No one in the offices recognized the man in the picture once Stan and Betty started showing it around, once they had talked their way in, accompanied by an off-duty moonlighting city policeman who remembered Stan, until one of the office girls suggested they try maintenance and the field crew. Several of the men in maintenance recognized the face.

“Go talk to Max,” one of them said.


“Max Ringolsby, he’s the crew chief. I think he’s in the visitor’s clubhouse this morning, thinking up ways to make it more uncomfortable than it already is. Follow the smoke. You’ll find him.”

It wasn’t hard spotting the signals. Smoke was pouring out of the dugout. A short thick-set man wearing a plaid cap was on the steps, a half-foot of cigar in his mouth, leaning on the front railing looking out onto the field.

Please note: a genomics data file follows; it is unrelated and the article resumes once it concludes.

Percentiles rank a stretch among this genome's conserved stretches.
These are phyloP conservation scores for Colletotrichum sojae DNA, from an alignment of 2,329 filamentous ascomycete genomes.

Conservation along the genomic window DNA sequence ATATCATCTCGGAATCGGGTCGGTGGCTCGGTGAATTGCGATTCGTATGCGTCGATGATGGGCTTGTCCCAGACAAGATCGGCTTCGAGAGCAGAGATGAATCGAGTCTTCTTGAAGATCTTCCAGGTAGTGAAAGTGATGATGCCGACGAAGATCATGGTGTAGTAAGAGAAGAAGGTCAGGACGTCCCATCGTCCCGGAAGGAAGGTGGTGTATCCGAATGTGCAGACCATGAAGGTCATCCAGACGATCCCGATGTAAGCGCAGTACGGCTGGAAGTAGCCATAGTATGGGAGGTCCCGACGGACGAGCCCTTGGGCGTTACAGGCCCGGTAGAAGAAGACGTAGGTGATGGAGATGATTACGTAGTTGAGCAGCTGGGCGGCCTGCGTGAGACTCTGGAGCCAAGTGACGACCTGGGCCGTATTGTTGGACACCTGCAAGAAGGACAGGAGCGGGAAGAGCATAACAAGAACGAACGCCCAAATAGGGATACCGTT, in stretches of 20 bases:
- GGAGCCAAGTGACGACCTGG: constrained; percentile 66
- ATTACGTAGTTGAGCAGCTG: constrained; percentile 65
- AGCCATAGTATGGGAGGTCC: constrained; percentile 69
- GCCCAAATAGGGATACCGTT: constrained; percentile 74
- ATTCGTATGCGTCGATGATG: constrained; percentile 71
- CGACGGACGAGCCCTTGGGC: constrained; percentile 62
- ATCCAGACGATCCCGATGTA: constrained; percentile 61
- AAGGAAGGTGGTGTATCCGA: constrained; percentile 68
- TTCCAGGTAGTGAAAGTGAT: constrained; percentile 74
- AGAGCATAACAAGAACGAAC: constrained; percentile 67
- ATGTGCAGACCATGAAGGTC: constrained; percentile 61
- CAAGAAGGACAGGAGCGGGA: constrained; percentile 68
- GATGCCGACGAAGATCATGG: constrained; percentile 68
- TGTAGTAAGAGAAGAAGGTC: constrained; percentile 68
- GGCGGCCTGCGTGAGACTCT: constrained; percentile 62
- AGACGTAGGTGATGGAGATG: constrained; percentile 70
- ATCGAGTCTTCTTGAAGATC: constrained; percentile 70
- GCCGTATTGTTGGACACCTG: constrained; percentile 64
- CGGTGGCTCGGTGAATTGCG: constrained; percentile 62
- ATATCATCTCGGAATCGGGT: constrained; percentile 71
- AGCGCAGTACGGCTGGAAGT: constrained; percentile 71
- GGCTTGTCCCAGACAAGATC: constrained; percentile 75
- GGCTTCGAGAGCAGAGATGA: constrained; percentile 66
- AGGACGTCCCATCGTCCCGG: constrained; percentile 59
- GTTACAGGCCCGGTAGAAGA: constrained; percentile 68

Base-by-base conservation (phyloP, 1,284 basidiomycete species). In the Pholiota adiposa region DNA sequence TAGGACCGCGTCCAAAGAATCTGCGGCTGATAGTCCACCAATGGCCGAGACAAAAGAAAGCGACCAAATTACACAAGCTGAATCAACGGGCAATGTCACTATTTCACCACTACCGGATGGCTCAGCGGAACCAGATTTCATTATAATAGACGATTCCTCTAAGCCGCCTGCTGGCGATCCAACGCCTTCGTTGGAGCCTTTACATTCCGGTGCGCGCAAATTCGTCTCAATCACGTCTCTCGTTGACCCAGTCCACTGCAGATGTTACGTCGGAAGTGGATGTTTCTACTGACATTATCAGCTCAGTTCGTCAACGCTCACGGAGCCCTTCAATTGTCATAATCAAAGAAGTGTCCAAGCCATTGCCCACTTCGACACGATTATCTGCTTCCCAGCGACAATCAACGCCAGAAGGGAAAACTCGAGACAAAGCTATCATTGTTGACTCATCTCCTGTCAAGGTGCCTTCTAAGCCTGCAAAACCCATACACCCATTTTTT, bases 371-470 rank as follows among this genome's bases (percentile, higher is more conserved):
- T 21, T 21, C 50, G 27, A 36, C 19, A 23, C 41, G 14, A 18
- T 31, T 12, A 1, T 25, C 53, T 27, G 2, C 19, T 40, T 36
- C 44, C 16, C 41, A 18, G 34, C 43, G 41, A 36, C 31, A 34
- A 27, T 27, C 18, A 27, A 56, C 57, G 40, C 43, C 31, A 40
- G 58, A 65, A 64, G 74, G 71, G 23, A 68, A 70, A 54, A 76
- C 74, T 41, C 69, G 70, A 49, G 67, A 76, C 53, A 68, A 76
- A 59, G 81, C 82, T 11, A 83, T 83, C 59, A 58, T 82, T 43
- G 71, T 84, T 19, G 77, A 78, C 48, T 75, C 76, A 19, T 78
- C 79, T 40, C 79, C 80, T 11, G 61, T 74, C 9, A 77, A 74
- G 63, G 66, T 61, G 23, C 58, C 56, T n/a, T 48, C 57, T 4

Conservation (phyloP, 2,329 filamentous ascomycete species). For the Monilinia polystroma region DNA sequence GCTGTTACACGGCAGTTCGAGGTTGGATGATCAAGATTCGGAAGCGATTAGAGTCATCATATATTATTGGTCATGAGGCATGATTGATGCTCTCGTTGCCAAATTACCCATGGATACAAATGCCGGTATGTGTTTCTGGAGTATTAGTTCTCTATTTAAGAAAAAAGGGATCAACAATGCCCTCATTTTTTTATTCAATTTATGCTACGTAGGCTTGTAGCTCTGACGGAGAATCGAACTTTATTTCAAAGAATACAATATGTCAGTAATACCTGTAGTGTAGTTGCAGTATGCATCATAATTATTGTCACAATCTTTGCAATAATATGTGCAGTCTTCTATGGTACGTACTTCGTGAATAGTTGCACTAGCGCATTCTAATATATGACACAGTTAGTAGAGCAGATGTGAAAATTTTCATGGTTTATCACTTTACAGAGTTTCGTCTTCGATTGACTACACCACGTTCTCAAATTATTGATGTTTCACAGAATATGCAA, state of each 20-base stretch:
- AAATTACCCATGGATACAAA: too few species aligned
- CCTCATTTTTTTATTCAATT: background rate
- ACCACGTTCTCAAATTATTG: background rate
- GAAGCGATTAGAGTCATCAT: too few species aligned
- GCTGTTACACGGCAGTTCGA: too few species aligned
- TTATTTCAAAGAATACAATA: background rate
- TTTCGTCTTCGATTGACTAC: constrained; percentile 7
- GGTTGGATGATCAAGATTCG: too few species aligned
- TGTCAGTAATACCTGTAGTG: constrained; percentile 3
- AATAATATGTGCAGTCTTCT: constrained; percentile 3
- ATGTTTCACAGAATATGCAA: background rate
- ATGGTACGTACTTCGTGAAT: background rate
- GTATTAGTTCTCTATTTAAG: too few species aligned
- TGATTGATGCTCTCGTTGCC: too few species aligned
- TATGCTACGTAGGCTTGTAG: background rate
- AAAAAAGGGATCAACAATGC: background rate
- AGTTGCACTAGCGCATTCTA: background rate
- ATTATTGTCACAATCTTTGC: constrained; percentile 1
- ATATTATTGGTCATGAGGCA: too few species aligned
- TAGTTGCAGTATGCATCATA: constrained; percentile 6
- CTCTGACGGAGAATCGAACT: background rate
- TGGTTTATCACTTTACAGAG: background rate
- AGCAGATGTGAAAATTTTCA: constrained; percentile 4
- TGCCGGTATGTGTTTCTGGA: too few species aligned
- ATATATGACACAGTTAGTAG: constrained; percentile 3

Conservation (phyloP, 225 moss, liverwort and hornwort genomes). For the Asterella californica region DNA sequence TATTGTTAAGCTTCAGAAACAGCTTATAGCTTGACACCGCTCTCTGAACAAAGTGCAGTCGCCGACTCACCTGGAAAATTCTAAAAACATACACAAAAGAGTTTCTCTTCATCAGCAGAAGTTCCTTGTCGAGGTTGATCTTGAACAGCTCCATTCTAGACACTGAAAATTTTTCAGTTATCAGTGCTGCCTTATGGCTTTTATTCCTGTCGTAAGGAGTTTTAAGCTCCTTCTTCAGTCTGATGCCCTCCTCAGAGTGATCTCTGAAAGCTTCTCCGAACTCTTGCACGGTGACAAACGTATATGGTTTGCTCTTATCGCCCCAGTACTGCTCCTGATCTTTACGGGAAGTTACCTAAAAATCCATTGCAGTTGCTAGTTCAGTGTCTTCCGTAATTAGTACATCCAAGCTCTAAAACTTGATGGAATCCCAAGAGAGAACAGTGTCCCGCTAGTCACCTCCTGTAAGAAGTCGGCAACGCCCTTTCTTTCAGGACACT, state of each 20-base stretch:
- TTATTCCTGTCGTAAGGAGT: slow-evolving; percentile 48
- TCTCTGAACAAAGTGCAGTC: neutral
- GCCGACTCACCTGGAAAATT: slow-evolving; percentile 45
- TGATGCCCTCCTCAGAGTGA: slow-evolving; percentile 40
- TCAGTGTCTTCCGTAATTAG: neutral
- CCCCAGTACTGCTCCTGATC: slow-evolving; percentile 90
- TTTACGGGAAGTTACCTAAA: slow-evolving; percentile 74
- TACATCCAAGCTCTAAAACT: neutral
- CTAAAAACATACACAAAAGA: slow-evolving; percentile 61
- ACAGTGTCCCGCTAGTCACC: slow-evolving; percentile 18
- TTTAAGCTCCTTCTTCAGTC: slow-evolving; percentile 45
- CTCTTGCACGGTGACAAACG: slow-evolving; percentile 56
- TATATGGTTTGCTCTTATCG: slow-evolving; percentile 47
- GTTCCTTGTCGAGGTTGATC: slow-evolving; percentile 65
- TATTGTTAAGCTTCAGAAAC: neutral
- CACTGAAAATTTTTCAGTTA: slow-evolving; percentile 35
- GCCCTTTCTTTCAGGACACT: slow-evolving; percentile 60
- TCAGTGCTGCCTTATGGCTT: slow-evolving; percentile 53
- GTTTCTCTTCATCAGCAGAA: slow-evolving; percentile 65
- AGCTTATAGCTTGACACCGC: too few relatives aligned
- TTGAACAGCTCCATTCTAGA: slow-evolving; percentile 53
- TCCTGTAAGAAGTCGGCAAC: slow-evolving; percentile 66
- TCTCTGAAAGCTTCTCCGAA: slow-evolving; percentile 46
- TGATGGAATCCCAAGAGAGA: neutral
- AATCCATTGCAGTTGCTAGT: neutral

“If the stogie bothers you, lady, I can put it out,” Max said to Bettina. “I don’t mind.”

“If you don’t mind, it won’t matter to me, and as long as you don’t offer me one, I’m good with the smoke,” answered Betty. “At least for a few minutes.”

“Now you’re my kind of broad,” said Max.

He exhaled a beach ball-sized cloud of grayish white cigar smoke. It smelled like cedar and oak nuts.

“That doesn’t smell half bad,” said Bettina.

“Say, do you remember Frenchy Bordagaray?” Max asked Stan.

“I can’t say that I do. Should I?”

“I’ve seen you at ballgames,” said Max. “You come with a kike, right?”

“That’s right,” said Stan. “You’ve got a good eye.”

“Frenchy played for the Dodgers back in the 40s,” said Max.

“Before my time,” said Stan.